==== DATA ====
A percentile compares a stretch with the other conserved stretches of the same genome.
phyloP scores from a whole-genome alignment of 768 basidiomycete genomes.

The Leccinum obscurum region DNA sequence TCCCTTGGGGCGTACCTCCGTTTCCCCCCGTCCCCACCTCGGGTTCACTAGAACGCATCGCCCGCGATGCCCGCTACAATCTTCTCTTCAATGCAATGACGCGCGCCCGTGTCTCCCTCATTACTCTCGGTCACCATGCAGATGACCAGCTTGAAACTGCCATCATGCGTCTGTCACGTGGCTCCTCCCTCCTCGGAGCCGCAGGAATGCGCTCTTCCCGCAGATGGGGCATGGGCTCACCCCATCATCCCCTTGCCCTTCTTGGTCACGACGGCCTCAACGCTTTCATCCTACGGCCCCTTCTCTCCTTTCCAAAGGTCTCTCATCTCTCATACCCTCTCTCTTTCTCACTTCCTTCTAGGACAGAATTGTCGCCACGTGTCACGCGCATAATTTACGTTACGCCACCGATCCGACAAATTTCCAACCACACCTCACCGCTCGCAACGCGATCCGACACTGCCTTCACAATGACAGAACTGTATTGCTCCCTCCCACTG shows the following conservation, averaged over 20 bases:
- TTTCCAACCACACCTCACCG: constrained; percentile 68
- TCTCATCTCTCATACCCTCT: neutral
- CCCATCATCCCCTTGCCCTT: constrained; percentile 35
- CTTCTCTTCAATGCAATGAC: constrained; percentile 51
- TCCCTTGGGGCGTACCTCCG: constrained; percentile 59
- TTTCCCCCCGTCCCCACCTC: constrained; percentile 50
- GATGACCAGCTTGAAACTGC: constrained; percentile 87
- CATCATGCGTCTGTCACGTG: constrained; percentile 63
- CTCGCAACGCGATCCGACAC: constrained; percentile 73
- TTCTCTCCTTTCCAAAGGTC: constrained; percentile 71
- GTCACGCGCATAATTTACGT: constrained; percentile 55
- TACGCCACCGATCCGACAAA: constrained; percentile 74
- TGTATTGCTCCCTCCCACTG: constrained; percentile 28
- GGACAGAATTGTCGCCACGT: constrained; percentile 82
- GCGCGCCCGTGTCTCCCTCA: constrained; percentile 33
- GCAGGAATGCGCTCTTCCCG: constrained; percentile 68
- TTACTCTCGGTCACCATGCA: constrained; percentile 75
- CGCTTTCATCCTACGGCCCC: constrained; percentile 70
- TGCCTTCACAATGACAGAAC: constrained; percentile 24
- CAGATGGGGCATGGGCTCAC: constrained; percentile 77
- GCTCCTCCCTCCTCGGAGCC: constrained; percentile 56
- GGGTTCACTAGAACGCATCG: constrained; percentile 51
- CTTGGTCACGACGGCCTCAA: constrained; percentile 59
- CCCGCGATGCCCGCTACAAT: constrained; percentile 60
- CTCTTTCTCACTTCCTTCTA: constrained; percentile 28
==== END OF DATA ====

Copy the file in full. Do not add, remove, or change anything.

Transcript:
A percentile compares a stretch with the other conserved stretches of the same genome.
phyloP scores from a whole-genome alignment of 768 basidiomycete genomes.

The Leccinum obscurum region DNA sequence TCCCTTGGGGCGTACCTCCGTTTCCCCCCGTCCCCACCTCGGGTTCACTAGAACGCATCGCCCGCGATGCCCGCTACAATCTTCTCTTCAATGCAATGACGCGCGCCCGTGTCTCCCTCATTACTCTCGGTCACCATGCAGATGACCAGCTTGAAACTGCCATCATGCGTCTGTCACGTGGCTCCTCCCTCCTCGGAGCCGCAGGAATGCGCTCTTCCCGCAGATGGGGCATGGGCTCACCCCATCATCCCCTTGCCCTTCTTGGTCACGACGGCCTCAACGCTTTCATCCTACGGCCCCTTCTCTCCTTTCCAAAGGTCTCTCATCTCTCATACCCTCTCTCTTTCTCACTTCCTTCTAGGACAGAATTGTCGCCACGTGTCACGCGCATAATTTACGTTACGCCACCGATCCGACAAATTTCCAACCACACCTCACCGCTCGCAACGCGATCCGACACTGCCTTCACAATGACAGAACTGTATTGCTCCCTCCCACTG shows the following conservation, averaged over 20 bases:
- TTTCCAACCACACCTCACCG: constrained; percentile 68
- TCTCATCTCTCATACCCTCT: neutral
- CCCATCATCCCCTTGCCCTT: constrained; percentile 35
- CTTCTCTTCAATGCAATGAC: constrained; percentile 51
- TCCCTTGGGGCGTACCTCCG: constrained; percentile 59
- TTTCCCCCCGTCCCCACCTC: constrained; percentile 50
- GATGACCAGCTTGAAACTGC: constrained; percentile 87
- CATCATGCGTCTGTCACGTG: constrained; percentile 63
- CTCGCAACGCGATCCGACAC: constrained; percentile 73
- TTCTCTCCTTTCCAAAGGTC: constrained; percentile 71
- GTCACGCGCATAATTTACGT: constrained; percentile 55
- TACGCCACCGATCCGACAAA: constrained; percentile 74
- TGTATTGCTCCCTCCCACTG: constrained; percentile 28
- GGACAGAATTGTCGCCACGT: constrained; percentile 82
- GCGCGCCCGTGTCTCCCTCA: constrained; percentile 33
- GCAGGAATGCGCTCTTCCCG: constrained; percentile 68
- TTACTCTCGGTCACCATGCA: constrained; percentile 75
- CGCTTTCATCCTACGGCCCC: constrained; percentile 70
- TGCCTTCACAATGACAGAAC: constrained; percentile 24
- CAGATGGGGCATGGGCTCAC: constrained; percentile 77
- GCTCCTCCCTCCTCGGAGCC: constrained; percentile 56
- GGGTTCACTAGAACGCATCG: constrained; percentile 51
- CTTGGTCACGACGGCCTCAA: constrained; percentile 59
- CCCGCGATGCCCGCTACAAT: constrained; percentile 60
- CTCTTTCTCACTTCCTTCTA: constrained; percentile 28